Philippines launches virus vaccinations amid supply problems

MANILA, PHILIPPINES (AP) — The Philippine Government launched a vaccination campaign yesterday to contain one of Southeast Asia’s worst coronavirus outbreaks but faces supply problems and public resistance, which it hopes to ease by inoculating top officials.

Cabinet officials, along with health workers and military and police personnel, were among the first to be vaccinated at six hospitals in Metropolitan Manila, after the arrival on Sunday of 600,000 doses of vaccine donated by China.

At the state-run Philippine General Hospital in Manila, Hospital Director Dr Gerardo Legaspi was inoculated first in a televised event and was followed by Cabinet and Department of Health officials.

“Let’s get vaccinated, let’s save lives every day. We need to move on,” Manila Mayor Isko Moreno said in a speech at the hospital, adding he would get vaccinated in about a week after the health workers.

The Philippines was among the last Southeast Asian countries to receive vaccines due to delivery delays, although it has reported more than 578,300 infections, including 12,322 deaths, the second-highest totals in Southeast Asia after Indonesia. Lockdowns and quarantine restrictions have set back the country’s economy in one of the worst recessions in the region and sparked unemployment and hunger.

Philippine President Rodrigo Duterte poses with Chinese Ambassador to the Philippines Huang Xilian infront of a military place carrying Sinovac vaccines from China at the Villamor Air Base in Manila. PHOTO: AP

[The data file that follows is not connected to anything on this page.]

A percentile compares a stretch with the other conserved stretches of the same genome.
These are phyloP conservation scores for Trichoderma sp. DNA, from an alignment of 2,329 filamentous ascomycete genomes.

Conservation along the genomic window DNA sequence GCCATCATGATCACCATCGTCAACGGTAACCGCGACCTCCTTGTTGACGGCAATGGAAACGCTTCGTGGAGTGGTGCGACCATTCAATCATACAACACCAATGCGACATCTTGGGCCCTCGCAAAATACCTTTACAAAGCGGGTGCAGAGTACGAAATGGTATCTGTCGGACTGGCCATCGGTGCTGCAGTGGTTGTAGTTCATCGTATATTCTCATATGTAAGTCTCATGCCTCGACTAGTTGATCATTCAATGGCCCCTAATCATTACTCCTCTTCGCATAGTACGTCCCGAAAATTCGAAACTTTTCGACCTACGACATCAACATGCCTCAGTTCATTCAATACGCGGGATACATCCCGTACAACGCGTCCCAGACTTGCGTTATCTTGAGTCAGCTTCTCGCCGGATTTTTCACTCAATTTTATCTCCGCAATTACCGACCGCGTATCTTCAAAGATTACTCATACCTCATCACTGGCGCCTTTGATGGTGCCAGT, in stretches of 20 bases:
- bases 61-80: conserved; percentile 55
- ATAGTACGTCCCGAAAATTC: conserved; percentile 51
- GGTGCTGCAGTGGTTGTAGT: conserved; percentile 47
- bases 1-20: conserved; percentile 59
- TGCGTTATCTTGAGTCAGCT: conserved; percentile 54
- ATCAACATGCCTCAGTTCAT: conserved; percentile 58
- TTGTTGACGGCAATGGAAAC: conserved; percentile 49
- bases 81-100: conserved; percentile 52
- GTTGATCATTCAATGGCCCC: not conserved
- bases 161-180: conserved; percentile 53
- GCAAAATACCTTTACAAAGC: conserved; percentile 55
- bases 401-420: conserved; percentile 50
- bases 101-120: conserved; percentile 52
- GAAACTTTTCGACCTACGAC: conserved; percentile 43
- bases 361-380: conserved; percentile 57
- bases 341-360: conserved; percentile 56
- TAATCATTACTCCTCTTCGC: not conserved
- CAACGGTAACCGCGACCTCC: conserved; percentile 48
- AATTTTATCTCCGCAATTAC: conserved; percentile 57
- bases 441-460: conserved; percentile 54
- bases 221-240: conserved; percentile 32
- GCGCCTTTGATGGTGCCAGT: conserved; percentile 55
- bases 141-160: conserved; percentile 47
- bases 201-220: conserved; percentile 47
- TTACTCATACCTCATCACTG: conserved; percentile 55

“Our economy is really down, so the earlier these vaccinations gain speed, the better,” President Rodrigo Duterte told a televised news conference late Sunday after witnessing the delivery of the vaccines at an air base in the capital.

Duterte said he was considering a further easing of quarantine restrictions in the capital and elsewhere once the vaccination campaign gains momentum. With just 600,000 doses available, yesterday’s immunisations were billed as symbolic.

Aside from the donated vaccine from China’s Sinovac Biotech Ltd, the government has ordered 25 million more doses from the company but no date has been set for the deliveries.

Health Secretary Francisco Duque III said the arrival of an initial 525,600 doses of vaccine from AstraZeneca that was initially scheduled for yesterday would be delayed by a week due to supply problems.

China’s donation is a tiny fraction of at least 148 million doses the government has been negotiating to secure from Western and Asian companies to vaccinate about 70 million Filipinos for free in a massive campaign funded by foreign and domestic loans. Most of the shipments are expected to arrive later this year amid a global scramble for COVID-19 vaccines.